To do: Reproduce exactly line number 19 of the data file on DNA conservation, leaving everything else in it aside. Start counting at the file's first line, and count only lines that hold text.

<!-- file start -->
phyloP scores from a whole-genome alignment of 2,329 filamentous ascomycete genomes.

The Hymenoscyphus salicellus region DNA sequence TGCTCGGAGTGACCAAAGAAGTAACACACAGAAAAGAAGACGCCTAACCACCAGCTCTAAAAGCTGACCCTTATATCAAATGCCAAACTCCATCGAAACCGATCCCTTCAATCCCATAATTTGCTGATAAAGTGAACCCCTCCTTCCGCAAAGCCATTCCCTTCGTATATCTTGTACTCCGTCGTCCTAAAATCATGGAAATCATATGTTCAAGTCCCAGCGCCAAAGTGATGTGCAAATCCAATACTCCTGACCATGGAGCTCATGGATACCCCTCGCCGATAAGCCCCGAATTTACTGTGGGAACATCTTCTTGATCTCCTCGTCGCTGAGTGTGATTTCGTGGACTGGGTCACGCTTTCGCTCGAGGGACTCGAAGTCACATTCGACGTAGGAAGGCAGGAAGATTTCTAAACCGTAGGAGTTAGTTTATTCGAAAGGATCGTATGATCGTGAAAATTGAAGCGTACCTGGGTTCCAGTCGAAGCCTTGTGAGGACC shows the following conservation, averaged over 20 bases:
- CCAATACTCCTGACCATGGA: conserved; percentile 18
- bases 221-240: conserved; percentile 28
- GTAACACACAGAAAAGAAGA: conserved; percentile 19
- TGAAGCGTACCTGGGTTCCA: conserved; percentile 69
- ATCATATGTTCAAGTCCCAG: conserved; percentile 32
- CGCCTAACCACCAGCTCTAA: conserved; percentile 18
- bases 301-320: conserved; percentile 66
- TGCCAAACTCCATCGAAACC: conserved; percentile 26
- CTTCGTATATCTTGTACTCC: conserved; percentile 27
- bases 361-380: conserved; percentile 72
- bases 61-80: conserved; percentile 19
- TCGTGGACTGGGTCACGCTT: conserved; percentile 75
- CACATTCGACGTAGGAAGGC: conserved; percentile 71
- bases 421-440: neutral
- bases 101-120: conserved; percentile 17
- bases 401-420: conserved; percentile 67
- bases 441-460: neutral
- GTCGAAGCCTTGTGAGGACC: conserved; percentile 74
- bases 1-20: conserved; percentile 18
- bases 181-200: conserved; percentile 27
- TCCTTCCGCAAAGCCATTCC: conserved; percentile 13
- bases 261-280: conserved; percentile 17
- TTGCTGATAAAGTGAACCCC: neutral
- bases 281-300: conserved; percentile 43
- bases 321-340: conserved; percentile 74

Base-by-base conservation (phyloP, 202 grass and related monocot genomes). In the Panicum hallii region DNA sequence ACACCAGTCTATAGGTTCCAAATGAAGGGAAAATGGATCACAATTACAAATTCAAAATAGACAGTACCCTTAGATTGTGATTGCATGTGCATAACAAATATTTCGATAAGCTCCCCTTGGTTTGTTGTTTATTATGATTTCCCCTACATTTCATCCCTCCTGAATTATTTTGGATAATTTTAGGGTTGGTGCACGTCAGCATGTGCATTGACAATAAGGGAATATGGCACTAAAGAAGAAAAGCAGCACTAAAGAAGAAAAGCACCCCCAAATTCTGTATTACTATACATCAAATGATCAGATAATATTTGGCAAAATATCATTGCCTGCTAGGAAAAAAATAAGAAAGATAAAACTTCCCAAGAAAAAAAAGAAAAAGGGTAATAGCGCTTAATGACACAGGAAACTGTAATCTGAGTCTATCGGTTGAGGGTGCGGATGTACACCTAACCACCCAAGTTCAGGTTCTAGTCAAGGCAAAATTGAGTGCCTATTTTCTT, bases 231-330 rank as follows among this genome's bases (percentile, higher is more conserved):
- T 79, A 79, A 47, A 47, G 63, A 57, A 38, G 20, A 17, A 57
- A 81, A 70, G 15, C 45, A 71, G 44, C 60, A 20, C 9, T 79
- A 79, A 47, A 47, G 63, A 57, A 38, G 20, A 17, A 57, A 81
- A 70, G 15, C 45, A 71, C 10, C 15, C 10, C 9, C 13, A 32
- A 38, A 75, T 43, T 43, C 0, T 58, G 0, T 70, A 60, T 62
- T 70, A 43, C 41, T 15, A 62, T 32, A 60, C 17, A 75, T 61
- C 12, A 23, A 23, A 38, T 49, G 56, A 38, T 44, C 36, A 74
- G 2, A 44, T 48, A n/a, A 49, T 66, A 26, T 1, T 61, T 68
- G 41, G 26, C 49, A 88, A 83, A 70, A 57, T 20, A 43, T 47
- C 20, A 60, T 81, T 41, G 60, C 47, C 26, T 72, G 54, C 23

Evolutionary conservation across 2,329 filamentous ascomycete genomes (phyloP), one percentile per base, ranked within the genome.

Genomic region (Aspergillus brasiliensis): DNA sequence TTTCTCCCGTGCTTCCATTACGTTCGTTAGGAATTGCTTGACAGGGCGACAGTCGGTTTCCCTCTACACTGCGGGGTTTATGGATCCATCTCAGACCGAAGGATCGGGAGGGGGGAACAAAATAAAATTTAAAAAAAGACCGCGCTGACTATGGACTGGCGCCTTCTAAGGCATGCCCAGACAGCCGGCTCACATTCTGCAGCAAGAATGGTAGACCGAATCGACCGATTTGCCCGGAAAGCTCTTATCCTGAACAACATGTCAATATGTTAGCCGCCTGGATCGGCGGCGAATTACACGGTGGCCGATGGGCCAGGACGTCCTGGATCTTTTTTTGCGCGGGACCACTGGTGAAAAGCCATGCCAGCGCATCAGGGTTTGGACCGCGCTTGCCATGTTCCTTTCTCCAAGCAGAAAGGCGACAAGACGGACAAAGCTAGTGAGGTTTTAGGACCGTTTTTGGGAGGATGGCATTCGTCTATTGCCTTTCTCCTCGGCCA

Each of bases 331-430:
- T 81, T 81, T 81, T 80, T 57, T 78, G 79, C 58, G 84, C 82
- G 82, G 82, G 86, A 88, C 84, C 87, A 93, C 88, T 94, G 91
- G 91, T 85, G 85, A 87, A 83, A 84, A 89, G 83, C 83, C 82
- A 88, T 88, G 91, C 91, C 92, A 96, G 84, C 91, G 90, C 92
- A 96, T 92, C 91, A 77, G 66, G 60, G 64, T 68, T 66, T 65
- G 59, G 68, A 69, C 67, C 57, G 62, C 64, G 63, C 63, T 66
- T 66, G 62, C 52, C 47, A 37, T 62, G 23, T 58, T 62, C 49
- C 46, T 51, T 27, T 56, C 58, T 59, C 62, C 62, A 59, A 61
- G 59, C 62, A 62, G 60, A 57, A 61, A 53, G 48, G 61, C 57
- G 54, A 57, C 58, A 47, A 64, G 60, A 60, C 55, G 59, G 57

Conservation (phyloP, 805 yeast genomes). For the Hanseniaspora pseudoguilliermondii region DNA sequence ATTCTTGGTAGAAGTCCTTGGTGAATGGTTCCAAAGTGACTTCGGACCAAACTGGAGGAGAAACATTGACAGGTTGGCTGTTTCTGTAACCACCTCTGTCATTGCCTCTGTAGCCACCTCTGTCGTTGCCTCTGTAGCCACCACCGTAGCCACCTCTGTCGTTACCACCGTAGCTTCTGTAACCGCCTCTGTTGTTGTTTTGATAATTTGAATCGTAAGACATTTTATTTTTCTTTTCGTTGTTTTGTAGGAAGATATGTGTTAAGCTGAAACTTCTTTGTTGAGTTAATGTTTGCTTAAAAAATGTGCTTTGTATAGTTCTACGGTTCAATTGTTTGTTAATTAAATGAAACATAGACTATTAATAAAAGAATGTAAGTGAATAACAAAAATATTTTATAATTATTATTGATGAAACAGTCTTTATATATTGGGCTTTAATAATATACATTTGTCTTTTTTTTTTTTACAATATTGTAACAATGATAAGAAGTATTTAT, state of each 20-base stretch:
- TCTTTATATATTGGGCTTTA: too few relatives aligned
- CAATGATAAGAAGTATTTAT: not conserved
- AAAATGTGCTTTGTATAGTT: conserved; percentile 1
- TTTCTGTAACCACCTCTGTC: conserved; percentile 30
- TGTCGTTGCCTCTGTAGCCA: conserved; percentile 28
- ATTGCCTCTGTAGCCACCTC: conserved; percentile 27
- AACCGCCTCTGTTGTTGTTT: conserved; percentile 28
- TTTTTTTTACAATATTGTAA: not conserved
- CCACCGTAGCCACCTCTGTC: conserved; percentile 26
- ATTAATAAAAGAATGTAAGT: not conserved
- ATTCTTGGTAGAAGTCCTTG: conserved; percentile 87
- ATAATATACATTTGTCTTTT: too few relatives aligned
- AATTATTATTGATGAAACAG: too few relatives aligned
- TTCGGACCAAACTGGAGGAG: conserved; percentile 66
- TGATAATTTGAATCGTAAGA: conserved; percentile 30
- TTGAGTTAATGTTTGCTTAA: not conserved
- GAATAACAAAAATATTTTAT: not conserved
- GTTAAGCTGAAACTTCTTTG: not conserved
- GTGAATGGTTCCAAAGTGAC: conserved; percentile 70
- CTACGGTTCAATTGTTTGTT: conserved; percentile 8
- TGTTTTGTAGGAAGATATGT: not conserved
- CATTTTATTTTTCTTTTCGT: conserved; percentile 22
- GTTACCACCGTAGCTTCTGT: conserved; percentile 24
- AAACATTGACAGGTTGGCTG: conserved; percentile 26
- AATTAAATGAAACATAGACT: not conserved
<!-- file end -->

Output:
- bases 441-460: neutral